Kaptur, Brown Demand Answers On Spread Of Covid-19 At Elkton Prison Facility, Urge Bureau Of Prisons To Do More To Stop Spread Of Virus, Protect Everyone There

June 8, 2020
Press Release

Washington, D.C. – Rep. Marcy Kaptur (D-OH) and U.S. Sen. Sherrod Brown (D-OH) are demanding answers from the Federal Bureau of Prisons (BOP) as COVID-19 cases at the Federal Correctional Institution, Elkton in Ohio (FCI Elkton) are continuing to rise. In a letter sent to BOP Director Michael Carvajal, Brown and Kaptur pressed the bureau for answers and urged the bureau to step up their efforts to protect those in the facility. The letter was also signed by Reps. Marcia L. Fudge (D-OH) and Tim Ryan (D- OH).

 

BOP has failed to take steps to protect inmates and staff at this facility until it was compelled to do so by a court order. And in spite of this court order, BOP has been slow to institute the necessary reforms to protect individuals at FCI Elkton. According to a recent court filing, BOP reported that nine inmates have already died, and 446 inmates and seven staff have active coronavirus infections. Brown and Kaptur are urging BOP to comply with the court order and act immediately to protect the lives and safety of both staff and those incarcerated.

 

“We are deeply troubled by the conditions at FCI Elkton and the implications for both corrections staff and those incarcerated,” Brown and Kaptur wrote. “Inmates at FCI Elkton live in crowded conditions that prevent meaningful social distancing unless the populations of these facilities are significantly reduced through home confinement, transfer, or compassionate release.”

 

They continued, “Even more disturbing is BOP’s indifference to the needs of the most vulnerable populations at FCI Elkton. Status reports filed by BOP with the court reveal BOP’s lack of testing, poor understanding of the size and scope of the vulnerable population at the facility, and unwillingness to take steps necessary to protect those populations.”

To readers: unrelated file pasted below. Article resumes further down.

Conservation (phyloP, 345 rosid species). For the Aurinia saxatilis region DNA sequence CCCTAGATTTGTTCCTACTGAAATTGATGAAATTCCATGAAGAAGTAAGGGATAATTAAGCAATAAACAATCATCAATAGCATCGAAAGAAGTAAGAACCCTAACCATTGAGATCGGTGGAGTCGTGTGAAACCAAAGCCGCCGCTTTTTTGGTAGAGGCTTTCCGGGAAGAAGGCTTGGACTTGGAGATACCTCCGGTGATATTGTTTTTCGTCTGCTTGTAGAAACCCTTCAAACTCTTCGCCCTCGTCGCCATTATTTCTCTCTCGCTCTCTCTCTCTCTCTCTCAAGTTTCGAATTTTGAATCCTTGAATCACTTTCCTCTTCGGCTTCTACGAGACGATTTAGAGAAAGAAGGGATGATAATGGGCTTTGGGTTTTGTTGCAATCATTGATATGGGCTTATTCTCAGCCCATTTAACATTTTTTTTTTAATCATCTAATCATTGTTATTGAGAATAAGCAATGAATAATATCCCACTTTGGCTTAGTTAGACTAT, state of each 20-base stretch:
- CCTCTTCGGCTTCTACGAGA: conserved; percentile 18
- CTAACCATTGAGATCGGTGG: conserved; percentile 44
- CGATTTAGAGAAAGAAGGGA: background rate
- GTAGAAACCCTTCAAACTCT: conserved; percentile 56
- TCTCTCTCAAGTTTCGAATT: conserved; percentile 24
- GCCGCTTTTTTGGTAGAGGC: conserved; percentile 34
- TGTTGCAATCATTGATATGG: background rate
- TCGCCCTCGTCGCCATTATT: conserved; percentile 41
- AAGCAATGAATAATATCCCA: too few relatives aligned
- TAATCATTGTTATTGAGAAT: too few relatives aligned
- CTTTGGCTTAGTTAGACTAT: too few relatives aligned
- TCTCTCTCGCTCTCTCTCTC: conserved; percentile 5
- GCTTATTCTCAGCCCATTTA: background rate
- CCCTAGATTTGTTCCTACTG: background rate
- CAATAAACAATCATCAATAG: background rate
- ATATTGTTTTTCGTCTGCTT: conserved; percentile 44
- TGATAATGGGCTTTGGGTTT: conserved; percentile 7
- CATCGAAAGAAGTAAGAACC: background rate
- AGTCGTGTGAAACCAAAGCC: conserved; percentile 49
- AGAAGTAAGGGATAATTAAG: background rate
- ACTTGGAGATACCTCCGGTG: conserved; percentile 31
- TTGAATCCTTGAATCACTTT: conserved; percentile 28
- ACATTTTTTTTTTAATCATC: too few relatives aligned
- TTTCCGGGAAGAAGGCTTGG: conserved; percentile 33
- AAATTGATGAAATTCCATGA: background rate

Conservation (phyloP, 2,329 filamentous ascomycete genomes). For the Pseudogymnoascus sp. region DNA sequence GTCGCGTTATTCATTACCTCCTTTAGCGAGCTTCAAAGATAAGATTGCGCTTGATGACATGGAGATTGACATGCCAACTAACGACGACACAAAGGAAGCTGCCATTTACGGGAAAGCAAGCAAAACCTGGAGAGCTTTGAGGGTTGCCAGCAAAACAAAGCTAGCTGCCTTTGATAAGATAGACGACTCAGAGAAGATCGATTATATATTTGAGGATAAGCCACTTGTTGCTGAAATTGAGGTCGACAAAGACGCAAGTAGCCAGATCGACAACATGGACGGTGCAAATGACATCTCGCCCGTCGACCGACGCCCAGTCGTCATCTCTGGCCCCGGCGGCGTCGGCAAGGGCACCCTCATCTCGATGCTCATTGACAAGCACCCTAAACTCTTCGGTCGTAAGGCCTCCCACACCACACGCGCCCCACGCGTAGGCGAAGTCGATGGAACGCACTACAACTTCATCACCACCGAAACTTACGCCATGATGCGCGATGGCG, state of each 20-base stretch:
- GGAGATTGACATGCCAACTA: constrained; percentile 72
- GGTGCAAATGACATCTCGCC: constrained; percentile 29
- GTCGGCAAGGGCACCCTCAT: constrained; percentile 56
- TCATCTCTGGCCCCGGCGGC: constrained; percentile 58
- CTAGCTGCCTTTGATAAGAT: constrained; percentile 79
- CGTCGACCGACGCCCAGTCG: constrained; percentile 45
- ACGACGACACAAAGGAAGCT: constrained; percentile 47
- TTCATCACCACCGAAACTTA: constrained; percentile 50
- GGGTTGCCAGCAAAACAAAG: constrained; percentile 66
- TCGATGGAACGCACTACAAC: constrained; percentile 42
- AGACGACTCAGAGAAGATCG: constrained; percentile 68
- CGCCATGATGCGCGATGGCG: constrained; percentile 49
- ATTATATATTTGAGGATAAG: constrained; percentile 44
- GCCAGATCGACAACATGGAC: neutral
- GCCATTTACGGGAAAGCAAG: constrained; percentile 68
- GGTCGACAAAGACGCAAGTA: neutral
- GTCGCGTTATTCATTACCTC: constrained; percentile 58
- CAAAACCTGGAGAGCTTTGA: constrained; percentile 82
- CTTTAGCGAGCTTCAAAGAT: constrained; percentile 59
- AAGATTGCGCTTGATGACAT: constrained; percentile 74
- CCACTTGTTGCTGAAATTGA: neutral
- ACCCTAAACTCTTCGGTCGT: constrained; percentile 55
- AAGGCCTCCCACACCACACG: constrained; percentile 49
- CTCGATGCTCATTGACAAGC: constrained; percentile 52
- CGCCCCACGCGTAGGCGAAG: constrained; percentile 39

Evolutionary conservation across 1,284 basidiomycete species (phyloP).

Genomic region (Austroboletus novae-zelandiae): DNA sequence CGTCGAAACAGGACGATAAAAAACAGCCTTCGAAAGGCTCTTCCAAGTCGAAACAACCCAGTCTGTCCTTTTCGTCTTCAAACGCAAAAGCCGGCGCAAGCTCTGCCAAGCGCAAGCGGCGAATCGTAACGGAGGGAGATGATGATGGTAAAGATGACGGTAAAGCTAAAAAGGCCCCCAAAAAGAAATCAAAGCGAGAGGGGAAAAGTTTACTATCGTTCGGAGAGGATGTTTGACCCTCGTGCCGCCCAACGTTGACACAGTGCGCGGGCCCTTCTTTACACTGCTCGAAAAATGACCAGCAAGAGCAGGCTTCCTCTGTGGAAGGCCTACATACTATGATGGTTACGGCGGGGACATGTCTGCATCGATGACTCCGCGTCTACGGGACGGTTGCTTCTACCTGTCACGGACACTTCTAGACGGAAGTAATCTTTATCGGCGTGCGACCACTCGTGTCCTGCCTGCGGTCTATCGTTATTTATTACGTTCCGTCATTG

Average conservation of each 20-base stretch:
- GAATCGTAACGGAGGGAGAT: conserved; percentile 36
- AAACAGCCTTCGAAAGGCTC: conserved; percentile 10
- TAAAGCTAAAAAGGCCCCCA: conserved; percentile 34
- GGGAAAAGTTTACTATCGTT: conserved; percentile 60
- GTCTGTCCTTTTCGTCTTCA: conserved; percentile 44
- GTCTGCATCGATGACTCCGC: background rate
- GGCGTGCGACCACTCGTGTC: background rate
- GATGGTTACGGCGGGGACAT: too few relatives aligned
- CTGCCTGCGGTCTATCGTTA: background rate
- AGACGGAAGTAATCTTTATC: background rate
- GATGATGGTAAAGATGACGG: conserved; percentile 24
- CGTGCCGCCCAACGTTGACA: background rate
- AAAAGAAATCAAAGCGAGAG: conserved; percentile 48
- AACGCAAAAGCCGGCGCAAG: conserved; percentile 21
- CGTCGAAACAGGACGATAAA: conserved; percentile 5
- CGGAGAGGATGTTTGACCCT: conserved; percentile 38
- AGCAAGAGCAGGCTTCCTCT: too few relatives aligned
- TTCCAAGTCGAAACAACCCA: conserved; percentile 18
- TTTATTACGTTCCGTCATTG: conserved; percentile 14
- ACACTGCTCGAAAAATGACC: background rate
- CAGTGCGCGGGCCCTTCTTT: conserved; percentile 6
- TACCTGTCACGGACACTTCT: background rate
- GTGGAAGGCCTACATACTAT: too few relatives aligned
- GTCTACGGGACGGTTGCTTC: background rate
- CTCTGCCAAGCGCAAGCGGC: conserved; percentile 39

The CARES Act provided significant discretion to the Attorney General and to BOP to manage facilities across the nation. And on April 3, 2020, the Attorney General directed BOP to maximize home confinement for prisoners at FCI Elkton, which they have yet to do. Brown and Kaptur pressed BOP on why they haven’t used this authority at FCI Elkton.

 

Additionally, Brown and Kaptur are also requesting that BOP provide answers to a list of comprehensive questions regarding safety and prevention, along with regular status reports to better monitor BOP’s efforts to protect corrections officers and those incarcerated at FCI Elkton.

 

In March, Brown joined his colleagues in a letter to BOP and the large private prison company GEO Group (GEO), demanding answers to the questions they had previously posed about the policies and procedures that BOP and GEO have in place to prepare for and manage a potential spread of coronavirus in federal prisons and jails. Brown and his colleagues sent the original letter on March 10 and a follow-up letter on March 20.

 

Brown also joined a separate, third letter to BOP, encouraging them to waive fees associated with phone calls or video conferencing, to maintain access to legal counsel without exposing the population. BOP has yet to respond to this letter.

 

Knowing that BOP and other essential providers in the community lack necessary PPE, Brown released a plan for addressing shortages of PPE needed by healthcare workers on the frontline of keeping Americans healthy and safe during the coronavirus pandemic. As he released his plan, Brown wrote to President Trump outlining several steps the Administration should take immediately to address the shortage and ramp up manufacturing of these critical medical supplies. Read Sen. Brown’s Plan to Mobilize American Manufacturing to Fight Coronavirus HERE.

 

Additionally, Brown and Kaptur helped secure $100 million for the Federal Bureau of Prisons to respond to the coronavirus pandemic with resources that can be used to meet urgent needs such as purchase of personal protective equipment and other medical equipment, funding overtime, and cleaning facilities.

 

Text of Brown and Kaptur’s letter can be read here and below.

 

Dear Director Carvajal:

 

We write to express our grave concern with the situation at the Federal Correctional Institution, Elkton in Ohio (FCI Elkton). Even though the facility saw a precipitous rise in the number of coronavirus infections, the Bureau of Prisons (BOP) failed to take steps to protect inmates and staff at this facility until it was compelled to do so by a court order. In spite of this court order, the BOP has been slow to institute the necessary reforms to protect individuals at FCI Elkton. Statistics which the BOP reported in a recent court filing indicate that nine inmates have already died, and 446 inmates and seven staff have active coronavirus infections.1 We urge you to swiftly comply with the court order and act immediately to protect the lives and safety of staff and prisoners at the site. Furthermore, we request that you keep us apprised of your ongoing efforts to accomplish this goal.